The US Office of the Comptroller of the Currency (OCC) is to begin accepting applications from fintech companies to become special-purpose national banks.
During remarks at the Georgetown University Law Center, the Comptroller Thomas Curry said that the move would be in the public interest: “It is clear that fintech companies hold great potential to expand financial inclusion, empower consumers, and help families and businesses take more control of their financial matters.”
Companies applying for a charter will need to prove that they have a reasonable chance of success, appropriate risk management, effective consumer protection, and strong capital and liquidity.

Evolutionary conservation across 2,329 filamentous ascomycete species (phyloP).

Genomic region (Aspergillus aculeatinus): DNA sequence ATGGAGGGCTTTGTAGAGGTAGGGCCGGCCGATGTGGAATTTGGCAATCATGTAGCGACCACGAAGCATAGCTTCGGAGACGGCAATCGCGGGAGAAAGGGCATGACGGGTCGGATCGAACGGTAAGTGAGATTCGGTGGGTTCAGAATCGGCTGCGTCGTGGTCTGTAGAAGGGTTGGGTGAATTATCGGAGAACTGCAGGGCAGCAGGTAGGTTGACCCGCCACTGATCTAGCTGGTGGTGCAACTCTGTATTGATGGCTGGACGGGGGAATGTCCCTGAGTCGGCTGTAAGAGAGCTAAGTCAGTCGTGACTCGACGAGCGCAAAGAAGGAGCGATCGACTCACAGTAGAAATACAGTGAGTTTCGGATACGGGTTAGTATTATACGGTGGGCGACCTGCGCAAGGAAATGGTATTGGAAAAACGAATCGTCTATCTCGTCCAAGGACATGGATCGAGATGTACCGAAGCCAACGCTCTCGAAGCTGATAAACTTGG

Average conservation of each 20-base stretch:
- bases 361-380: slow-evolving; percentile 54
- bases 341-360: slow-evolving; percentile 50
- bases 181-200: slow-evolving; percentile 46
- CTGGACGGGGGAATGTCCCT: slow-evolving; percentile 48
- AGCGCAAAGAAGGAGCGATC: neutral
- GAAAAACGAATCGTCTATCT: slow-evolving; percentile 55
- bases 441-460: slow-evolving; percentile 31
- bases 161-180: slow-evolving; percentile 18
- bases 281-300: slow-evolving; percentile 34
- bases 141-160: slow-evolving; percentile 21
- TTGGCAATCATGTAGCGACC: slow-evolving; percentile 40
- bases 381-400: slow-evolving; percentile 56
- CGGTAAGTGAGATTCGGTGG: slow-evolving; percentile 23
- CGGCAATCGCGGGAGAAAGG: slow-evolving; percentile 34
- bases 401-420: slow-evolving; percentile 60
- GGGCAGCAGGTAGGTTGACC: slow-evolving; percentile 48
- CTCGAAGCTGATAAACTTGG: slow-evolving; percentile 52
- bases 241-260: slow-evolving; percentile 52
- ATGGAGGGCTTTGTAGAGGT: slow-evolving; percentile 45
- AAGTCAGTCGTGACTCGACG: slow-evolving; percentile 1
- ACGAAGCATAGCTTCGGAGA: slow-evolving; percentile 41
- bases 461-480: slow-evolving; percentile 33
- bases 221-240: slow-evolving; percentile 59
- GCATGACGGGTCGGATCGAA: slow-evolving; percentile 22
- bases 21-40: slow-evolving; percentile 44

Fintech firms in the US have been lobbying hard for the provision, which will enable them to operate across state lines without having to deal with multiple jurisdictions.
Pointing to the 4000 or so fintech firms in the US already competing with national and state banks, Curry said: "It will be much better for the health of the federal banking system and everyone who relies on these institutions, if these companies enter the system through a clearly marked front gate, rather than in some back door, where risks may not be as thoughtfully assessed and managed."
The OCC has published a paper
discussing the issues and conditions that the agency will consider in granting special purpose national bank charters, which will be open for comment through to 15 January 2017.